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VNF and CNF, what’s the difference?

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Virtual network functions (VNFs) are software applications that deliver network functions such as directory services, routers, firewalls, load balancers, and more.  They are deployed as virtual machines (VMs) and have often been the next step for telecommunications providers in their digital transformation from the physical network functions (PNFs) of legacy network appliances on proprietary hardware. 

As key components in network functions virtualization (NFV) architecture, VNFs are built on top of NFV infrastructure (NFVI), including a virtual infrastructure manager (VIM) like Red Hat® OpenStack® to allocate resources like compute, storage, and networking efficiently among the VNFs. The framework for managing NFVI and provisioning new VNFs occurs in the management, automation, and network orchestration (MANO) elements defined by NFV. 

While VNFs are currently part of a standard network architecture, they still have limitations as digital service providers move toward delivering more agile services. In the initial transition from physical elements to VNFs, vendors often simply lifted embedded software systems entirely from appliances and created one large VM. However, without attempting to optimize these VMs, they created inefficient, single-purpose virtual appliances that were still hard to manage and maintain. 

In addition, it’s difficult to achieve scalability in cloud environments with these types of legacy VNFs. Some have taken steps to improve their initial VNF implementations, and many service providers have adopted a common, horizontal NFVI cloud platform to simplify their environments for running numerous VNFs. These changes help NFV serve as a foundational technology for 5G or edge networks. Yet the "weight" of VMs can still limit the efficiency of VNFs for  large-scale 5G or edge deployments that need agility, scalability, and lower overhead. 

Digital service providers that adopt a cloud-native approach—using both centralized and distributed locations for applications—can benefit from increased flexibility, scalability, reliability, and portability. Moving beyond virtualization to a fully cloud-native design helps push to a new level the efficiency and agility needed to rapidly deploy innovative, differentiated offers that markets and customers demand.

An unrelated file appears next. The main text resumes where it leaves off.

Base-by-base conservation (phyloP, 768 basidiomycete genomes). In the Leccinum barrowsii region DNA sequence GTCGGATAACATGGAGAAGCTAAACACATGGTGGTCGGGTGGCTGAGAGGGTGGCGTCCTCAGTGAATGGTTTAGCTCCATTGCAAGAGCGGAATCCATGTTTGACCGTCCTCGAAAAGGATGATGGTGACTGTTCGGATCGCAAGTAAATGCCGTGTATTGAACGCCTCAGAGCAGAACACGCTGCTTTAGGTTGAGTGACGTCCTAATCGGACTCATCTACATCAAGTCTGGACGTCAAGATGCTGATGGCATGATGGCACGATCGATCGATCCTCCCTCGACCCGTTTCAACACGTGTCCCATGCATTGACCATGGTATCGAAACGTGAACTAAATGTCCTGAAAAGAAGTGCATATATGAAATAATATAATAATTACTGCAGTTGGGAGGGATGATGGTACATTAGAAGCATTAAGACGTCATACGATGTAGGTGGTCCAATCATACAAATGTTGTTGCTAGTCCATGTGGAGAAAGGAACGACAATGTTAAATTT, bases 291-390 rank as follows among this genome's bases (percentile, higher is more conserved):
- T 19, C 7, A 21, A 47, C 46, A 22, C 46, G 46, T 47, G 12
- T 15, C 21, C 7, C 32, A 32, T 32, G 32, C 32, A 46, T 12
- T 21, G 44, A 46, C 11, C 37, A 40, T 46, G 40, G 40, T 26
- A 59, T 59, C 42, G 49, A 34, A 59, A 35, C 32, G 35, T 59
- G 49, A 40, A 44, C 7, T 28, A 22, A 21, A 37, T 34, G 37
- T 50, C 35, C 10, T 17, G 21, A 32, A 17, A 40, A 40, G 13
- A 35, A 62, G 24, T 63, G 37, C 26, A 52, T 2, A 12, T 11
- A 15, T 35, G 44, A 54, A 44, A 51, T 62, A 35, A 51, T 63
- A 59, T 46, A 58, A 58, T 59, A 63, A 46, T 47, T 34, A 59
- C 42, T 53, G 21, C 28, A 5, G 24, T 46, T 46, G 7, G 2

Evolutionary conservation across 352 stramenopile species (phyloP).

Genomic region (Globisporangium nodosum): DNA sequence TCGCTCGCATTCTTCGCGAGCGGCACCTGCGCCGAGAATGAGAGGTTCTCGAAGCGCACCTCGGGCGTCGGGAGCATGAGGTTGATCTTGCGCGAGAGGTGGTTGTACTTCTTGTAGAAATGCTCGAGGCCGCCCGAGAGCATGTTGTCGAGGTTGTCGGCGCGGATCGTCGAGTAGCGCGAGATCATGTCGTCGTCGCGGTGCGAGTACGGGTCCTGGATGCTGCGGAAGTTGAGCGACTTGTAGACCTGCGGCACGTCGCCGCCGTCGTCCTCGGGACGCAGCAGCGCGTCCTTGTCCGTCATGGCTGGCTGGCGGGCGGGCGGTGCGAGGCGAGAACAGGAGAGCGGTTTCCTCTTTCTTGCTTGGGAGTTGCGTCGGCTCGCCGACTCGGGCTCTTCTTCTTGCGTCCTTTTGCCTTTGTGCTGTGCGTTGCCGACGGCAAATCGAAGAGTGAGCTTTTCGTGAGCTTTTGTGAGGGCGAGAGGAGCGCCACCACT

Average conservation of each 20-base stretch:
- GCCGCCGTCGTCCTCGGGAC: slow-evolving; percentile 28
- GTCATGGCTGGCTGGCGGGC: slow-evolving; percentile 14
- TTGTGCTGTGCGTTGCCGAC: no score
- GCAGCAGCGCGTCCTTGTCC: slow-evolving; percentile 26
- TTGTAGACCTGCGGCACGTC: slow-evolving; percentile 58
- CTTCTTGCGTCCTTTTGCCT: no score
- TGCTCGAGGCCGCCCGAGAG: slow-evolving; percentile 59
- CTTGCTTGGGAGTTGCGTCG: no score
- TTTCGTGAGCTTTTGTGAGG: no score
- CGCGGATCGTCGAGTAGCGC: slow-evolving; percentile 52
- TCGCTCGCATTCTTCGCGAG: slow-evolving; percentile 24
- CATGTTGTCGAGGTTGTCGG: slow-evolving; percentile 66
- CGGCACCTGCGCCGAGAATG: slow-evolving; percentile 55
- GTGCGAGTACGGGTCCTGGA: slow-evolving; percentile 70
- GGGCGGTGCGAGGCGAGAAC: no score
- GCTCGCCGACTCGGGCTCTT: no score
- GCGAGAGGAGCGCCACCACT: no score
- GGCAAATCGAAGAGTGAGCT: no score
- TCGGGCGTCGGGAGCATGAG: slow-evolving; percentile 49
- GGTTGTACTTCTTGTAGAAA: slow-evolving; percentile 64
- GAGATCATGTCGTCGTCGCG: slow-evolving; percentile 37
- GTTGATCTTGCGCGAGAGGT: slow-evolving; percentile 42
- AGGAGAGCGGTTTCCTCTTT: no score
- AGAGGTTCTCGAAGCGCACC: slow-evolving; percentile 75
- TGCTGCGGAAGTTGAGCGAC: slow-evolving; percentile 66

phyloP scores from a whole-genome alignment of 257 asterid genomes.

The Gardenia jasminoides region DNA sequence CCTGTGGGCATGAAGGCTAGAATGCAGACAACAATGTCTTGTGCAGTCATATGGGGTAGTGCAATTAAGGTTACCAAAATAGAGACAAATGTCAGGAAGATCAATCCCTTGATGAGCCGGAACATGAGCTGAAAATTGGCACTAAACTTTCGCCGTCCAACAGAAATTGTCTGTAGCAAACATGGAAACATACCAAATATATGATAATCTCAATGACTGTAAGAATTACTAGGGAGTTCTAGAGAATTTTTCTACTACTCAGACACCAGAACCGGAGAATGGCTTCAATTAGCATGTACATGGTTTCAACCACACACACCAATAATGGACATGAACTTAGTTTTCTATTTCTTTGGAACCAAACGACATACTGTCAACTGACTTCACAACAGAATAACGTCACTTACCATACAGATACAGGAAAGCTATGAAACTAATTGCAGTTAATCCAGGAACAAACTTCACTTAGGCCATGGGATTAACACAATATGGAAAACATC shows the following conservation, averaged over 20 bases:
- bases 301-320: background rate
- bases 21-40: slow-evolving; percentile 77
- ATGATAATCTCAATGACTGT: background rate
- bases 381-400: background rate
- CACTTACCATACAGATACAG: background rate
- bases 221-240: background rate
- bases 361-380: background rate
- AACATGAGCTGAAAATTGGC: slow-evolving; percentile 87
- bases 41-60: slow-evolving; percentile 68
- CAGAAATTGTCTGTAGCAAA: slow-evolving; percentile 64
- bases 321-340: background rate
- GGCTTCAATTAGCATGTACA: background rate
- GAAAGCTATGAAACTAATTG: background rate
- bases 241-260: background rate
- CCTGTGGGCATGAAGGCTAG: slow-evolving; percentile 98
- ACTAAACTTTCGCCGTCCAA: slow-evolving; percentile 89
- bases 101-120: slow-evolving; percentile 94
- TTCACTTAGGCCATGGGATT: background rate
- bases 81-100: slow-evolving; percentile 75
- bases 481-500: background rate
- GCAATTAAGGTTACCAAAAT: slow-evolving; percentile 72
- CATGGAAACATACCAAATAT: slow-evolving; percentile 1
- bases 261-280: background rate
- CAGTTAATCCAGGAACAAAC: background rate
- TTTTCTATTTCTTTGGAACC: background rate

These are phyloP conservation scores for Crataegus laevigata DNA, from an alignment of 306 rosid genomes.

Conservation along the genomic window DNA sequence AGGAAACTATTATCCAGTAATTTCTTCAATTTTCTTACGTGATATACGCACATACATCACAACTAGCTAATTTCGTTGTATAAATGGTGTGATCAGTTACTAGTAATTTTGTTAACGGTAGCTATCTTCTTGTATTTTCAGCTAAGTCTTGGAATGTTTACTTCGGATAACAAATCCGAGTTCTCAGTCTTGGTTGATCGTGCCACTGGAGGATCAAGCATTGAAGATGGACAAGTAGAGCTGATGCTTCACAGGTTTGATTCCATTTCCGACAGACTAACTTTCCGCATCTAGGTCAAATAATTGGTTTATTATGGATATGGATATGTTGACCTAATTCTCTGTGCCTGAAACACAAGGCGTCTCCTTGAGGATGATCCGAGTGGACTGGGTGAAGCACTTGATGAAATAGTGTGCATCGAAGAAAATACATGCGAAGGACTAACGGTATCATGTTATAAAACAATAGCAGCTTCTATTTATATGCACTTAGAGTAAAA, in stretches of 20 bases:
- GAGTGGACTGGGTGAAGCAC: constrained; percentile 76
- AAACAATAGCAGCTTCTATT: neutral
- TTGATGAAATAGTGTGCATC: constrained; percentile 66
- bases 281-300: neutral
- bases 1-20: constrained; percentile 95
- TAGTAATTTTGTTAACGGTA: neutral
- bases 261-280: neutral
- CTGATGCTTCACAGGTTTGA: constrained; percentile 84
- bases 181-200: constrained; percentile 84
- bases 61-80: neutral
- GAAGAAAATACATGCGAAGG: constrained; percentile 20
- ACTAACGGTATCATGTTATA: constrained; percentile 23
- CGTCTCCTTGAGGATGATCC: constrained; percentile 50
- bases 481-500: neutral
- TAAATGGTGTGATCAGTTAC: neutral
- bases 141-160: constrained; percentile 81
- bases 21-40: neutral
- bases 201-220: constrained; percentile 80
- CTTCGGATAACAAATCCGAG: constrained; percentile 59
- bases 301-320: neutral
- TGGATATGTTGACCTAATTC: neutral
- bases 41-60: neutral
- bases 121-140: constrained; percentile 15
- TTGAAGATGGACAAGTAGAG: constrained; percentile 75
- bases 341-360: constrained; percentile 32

An important distinguishing feature of the cloud-native approach is that it uses containers rather than VMs. Containers allow users to package software (applications, functions, or microservices, for example) with all of the files necessary to run it—while sharing access to the operating system and other server resources. This approach makes it easy to move the contained component among environments (development, test, production, etc.)—and even among clouds—while retaining full functionality.

As an evolution from VNFs, cloud-native network functions (CNFs) are designed and implemented to run inside containers. This containerization of network architecture components makes it possible to run a variety of services on the same cluster and more easily on-board already decomposed applications, while dynamically directing network traffic to the correct pods.

 

This figure shows the evolution of network functions from the traditional vertically integrated approach, to VNFs managed by a common VM orchestration platform, to CNFs managed by a common container orchestration platform.

This figure shows the evolution of network functions from the traditional vertically integrated approach, to VNFs managed by a common VM orchestration platform, to CNFs managed by a common container orchestration platform.

The adoption of CNFs can resolve some of the fundamental limitations of VNFs, by moving many of these functions into containers. Containerization of network components makes it possible to manage how and where the functions run across clusters in the environment. 

However, CNFs are more than just the containerization of network functions. To get the full benefit of cloud-native principles beyond container packaging requires further rearchitecting of network function software, like decomposing it into microservices, allowing multiple versions during updates, and using available platform services like generic load-balancers or datastores. 

Additionally, as adoption of cloud-native environments increases, CNFs must co-exist with legacy VNFs during the transition. Digital service providers must fully automate the development, deployment, maintenance, and operation of the network to effectively handle escalating demand, accelerate deployments, and reduce complexity. Standardized methodologies for configuration and deployment, tools matured in open source communities, and rigorous testing and certification are critical for providers now more than ever.

An open, consistent foundation gives telecommunications providers confidence that the services they deliver will run reliably, regardless of location or footprint. Building that foundation on NFV (with VNFs) and especially cloud-native architectures (with CNFs) results in improved flexibility and agility. Automation plays a critical role in keeping the ecosystem operating efficiently and more easily at scale and allows digital service providers to more rapidly change and add services and features to better respond to customer needs and demands.

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